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ESL forum > Techniques and methods in Language Teaching > student progress ..    

student progress ..


student progress ..
Hi all .. I have a dilemma and wanted to know your take on it ..

for over a year I have taught a couple of adult students from an intermediate course book ..  they have been happy with the book so far,  but now they want to progress to a higher level .. maybe just some new year, new book syndrome.

while I think it is normal to want to see progress in your studies, the fact is that, in my opinion, they are not ready for anything higher than the current book .. the main issue from my perspective is that they both have a very busy life and so have little time to study outside the hour and half they spend with me each week. If they had had more time, maybe they would be more advanced now.

I think they look at me and think - well you �re the teacher. You should make me advanced ..  - like I had a magic wand .. lol ..

The problem is that I am afraid that they will lose heart and give up all together if I don �t comply and so I feel pressure to move them on falsely to the detriment of their learning ...

Should I? Shouldn �t I?  .. what would you do?? .. 

9 Nov 2009      


students and the "I want to speak English in 6 weeks".  90 minutes a week is not enough.  

You need regular testing.  The test must be challenging if they don �t study and relatively easy if they do.  

I use video in class instead of a book with regular tests.  The students are very happy and (touch wood) don �t seem to get bored.  

I have had a similar situation in the past when a students wants to move to the next level and they �re not ready for it.  You must be confident in your ability as a teacher.  You are the teacher: you decide what material is suitable for the student, not them.  

Tell them to move on they must complete the book and that they can do exercises as homework if they want to progress faster.  

Failing that you could be really mean, and show them examples of more advanced material that they simply cannot do to bring them down a peg or two.  But be careful as they may quit.  

The most likely solution and one that will hopefully keep them happy is to change the book to another one of the same level.  Or supplement the book with ws from here to give them a change.

9 Nov 2009     

New Zealand

I would have an assessment session where you explain to them it is time to evaluate progress and to see whether they are ready to progress to the next level or to continue with the books with maybe some extra extension and practice.

There is nothing like cold hard test marks to give the truth about level...
Are there assessment tests that come with your books or have a look at the website of whatever publisher you are using sometimes there are assessment tests for each level.

Maybe you just need to mix it up a bit... I don �t know if you follow the book word for word, but maybe supplement a session here and there with worksheets or material from somewhere else on the same topic.
The bottom line is, is that there is no point going up a level if they do not have a good grasp of the basics covered in their current level. Without a good foundation future learning will quickly crumble...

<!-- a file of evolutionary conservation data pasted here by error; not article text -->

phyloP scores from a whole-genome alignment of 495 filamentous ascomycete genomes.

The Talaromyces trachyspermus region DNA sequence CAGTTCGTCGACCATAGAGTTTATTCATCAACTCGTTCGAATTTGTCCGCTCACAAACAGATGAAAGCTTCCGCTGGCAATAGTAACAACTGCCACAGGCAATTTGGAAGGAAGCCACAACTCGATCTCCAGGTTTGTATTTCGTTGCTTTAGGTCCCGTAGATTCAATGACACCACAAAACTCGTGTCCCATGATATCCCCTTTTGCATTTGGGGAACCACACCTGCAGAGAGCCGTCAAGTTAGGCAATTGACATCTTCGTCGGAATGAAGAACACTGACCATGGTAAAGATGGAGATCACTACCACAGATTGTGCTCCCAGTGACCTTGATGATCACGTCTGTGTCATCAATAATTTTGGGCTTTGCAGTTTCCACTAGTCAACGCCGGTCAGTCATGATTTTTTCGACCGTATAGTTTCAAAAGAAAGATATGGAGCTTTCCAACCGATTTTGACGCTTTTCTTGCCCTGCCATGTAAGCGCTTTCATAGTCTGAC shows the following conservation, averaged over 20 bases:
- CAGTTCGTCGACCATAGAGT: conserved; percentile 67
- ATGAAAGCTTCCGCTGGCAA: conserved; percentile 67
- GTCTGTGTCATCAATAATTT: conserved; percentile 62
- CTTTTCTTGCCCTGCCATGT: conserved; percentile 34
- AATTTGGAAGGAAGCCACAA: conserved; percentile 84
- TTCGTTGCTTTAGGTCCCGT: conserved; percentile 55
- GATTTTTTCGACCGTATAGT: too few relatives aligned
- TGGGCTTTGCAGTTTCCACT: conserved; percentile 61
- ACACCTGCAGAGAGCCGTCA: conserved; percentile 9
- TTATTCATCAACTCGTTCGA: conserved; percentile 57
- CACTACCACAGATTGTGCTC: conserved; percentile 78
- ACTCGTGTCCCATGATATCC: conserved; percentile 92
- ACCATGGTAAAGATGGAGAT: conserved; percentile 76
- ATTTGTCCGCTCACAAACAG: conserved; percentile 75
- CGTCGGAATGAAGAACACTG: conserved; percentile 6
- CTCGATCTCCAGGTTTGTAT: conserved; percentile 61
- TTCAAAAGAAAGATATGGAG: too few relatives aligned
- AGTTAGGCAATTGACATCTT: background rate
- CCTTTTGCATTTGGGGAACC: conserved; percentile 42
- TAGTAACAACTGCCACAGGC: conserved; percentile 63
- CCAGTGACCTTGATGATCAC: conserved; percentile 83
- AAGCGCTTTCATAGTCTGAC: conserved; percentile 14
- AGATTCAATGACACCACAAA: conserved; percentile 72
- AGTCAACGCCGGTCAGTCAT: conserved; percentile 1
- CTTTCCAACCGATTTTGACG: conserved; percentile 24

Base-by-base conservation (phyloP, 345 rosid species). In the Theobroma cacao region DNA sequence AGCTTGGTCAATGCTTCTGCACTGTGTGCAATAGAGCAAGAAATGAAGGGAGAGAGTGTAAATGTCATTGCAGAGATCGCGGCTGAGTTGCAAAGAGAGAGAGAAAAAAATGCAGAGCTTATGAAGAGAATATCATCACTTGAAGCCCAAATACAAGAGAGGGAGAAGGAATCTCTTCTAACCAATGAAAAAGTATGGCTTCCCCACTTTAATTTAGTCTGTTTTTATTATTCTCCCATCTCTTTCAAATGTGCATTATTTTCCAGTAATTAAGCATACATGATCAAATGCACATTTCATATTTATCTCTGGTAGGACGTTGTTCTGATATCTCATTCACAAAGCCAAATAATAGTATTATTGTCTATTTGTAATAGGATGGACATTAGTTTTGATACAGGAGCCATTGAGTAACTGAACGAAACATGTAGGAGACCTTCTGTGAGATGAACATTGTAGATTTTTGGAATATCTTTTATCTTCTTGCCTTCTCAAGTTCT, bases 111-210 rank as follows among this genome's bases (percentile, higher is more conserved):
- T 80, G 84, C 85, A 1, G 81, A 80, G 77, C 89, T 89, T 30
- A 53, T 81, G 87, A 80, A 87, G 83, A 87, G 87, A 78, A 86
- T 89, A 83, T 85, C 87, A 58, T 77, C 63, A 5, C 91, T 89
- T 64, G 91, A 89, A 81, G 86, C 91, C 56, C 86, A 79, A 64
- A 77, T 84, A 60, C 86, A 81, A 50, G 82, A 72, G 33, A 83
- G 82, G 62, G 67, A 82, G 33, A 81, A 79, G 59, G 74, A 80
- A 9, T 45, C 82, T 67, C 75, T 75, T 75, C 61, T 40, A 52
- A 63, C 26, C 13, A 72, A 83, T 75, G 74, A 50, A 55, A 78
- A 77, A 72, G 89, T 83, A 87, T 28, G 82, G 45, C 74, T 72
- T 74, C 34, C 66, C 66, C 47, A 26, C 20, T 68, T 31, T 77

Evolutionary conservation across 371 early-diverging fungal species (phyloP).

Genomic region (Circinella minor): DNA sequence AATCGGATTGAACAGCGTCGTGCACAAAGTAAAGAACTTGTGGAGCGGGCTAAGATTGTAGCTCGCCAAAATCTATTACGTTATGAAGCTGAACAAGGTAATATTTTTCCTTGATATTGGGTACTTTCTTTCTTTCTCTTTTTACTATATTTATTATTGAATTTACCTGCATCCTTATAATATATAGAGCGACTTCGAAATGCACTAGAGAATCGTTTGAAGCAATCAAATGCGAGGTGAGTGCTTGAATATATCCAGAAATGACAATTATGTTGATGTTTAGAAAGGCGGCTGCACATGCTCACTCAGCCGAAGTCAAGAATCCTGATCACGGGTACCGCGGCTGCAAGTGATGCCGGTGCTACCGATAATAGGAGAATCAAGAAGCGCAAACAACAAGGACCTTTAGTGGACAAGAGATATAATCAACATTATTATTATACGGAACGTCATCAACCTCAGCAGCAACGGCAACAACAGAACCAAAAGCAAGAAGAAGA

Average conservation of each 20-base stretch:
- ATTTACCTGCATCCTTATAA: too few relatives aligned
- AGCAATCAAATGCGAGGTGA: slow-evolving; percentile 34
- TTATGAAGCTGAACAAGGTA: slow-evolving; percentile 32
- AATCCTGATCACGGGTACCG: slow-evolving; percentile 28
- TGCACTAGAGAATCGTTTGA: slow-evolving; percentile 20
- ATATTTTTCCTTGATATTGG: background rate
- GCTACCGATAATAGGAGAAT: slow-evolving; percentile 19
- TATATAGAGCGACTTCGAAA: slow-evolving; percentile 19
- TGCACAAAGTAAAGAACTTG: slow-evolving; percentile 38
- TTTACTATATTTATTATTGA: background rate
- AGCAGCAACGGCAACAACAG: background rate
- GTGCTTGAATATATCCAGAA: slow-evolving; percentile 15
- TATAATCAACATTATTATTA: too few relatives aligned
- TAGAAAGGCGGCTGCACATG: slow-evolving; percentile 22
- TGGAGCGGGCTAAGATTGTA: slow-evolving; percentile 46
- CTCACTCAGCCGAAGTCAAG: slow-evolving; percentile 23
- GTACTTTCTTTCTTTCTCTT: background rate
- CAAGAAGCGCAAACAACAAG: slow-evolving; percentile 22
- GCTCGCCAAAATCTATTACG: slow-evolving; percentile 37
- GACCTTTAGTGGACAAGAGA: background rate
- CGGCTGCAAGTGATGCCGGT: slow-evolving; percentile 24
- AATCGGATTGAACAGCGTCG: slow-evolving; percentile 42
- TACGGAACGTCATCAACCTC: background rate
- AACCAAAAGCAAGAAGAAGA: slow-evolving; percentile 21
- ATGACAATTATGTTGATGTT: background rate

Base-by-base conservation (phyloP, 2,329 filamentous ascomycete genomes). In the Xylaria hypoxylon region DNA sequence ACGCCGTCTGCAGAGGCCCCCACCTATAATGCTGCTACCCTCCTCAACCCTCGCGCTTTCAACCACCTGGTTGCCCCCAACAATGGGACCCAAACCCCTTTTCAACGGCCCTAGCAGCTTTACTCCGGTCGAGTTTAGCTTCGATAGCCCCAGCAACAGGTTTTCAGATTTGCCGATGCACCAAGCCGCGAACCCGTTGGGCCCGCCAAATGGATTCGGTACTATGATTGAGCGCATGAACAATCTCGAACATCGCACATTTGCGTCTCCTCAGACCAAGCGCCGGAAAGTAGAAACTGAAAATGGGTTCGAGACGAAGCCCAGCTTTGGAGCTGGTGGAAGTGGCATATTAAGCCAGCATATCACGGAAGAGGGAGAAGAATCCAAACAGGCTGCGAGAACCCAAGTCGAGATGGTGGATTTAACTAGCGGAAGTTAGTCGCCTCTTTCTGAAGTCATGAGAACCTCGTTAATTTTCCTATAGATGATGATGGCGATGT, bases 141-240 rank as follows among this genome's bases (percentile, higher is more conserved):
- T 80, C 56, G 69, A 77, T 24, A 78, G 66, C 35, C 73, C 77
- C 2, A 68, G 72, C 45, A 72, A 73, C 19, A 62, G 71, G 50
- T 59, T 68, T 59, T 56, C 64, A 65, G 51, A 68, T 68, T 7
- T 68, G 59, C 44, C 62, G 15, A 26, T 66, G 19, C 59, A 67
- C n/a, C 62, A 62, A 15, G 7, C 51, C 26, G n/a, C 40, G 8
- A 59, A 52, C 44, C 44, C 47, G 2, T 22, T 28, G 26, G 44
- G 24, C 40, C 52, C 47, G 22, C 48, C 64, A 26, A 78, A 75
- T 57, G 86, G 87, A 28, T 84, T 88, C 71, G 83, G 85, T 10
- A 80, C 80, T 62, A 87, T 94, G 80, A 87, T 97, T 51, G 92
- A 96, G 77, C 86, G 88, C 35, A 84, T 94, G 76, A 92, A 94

9 Nov 2009     


I recently came up with a simple rule (since a lot of them have been asking me to go up cause they think higher level means more conversation, better teacher and faster progress): if you know every single word and grammar piece in this book, you are ready to go  to the next level. Evil Smile

9 Nov 2009     


Photocopy a couple of pages from the harder textbook and have a �test � lesson. I �m of the opinion that they probably know better than me what level they are at or want to be in. The only way they progress is for the level to be just out of their reach (if they struggle but they �re happy that �s probably better than getting everything on the page but being bored).

I don �t think they need to know everything on the page/ in the book. They need to have been exposed to it and know 50 percent or so.

9 Nov 2009     


thanks for all the answers everyone .. I �m not sure I agree with you about the students knowing better than the teacher tho Dareka .. I know both what they know .. and what they don �t know/ have yet to learn .. On the other hand I do like the idea of giving them material that is just beyond their grasp.

I don �t think it is a case of boredom with the material, but rather one of - it �s a new year, why are we at the same level? - .. that �s the real issue .. and just like most teachers that I know,  I try to mix the input material as much as possible ..  and try very hard to keep things interesting and fresh.

I base my opinion of the students � English on regular tests, but they seem to think that because they paid their money they should automatically be at a higher level .. do they have a point? do other teachers take students through the levels at only a hour and half a week with no homework?  Am I failing them in some way? 

9 Nov 2009     

United States

Rafe Esquith wrote a book called There Are No Shortcuts:

A bit about it.

There Are No Shortcuts: How an inner-city teacher--winner of the American Teacher Award--inspires his students and challenges us to rethink the way we educate our children

You can find this book at Amazon. You might need to re-think how you �re teaching these students but also, they must learn that all good things come from hard work. A lot of the work has to be done at home and not just in your classes.
There are no shortcuts!

9 Nov 2009     


hi Lib, thanks for the tip .. I �ll check it out. 

What you are saying is kind of what I tried to tell them .. but they seriously don �t have time to do anything at home .. and they pay my rent.

9 Nov 2009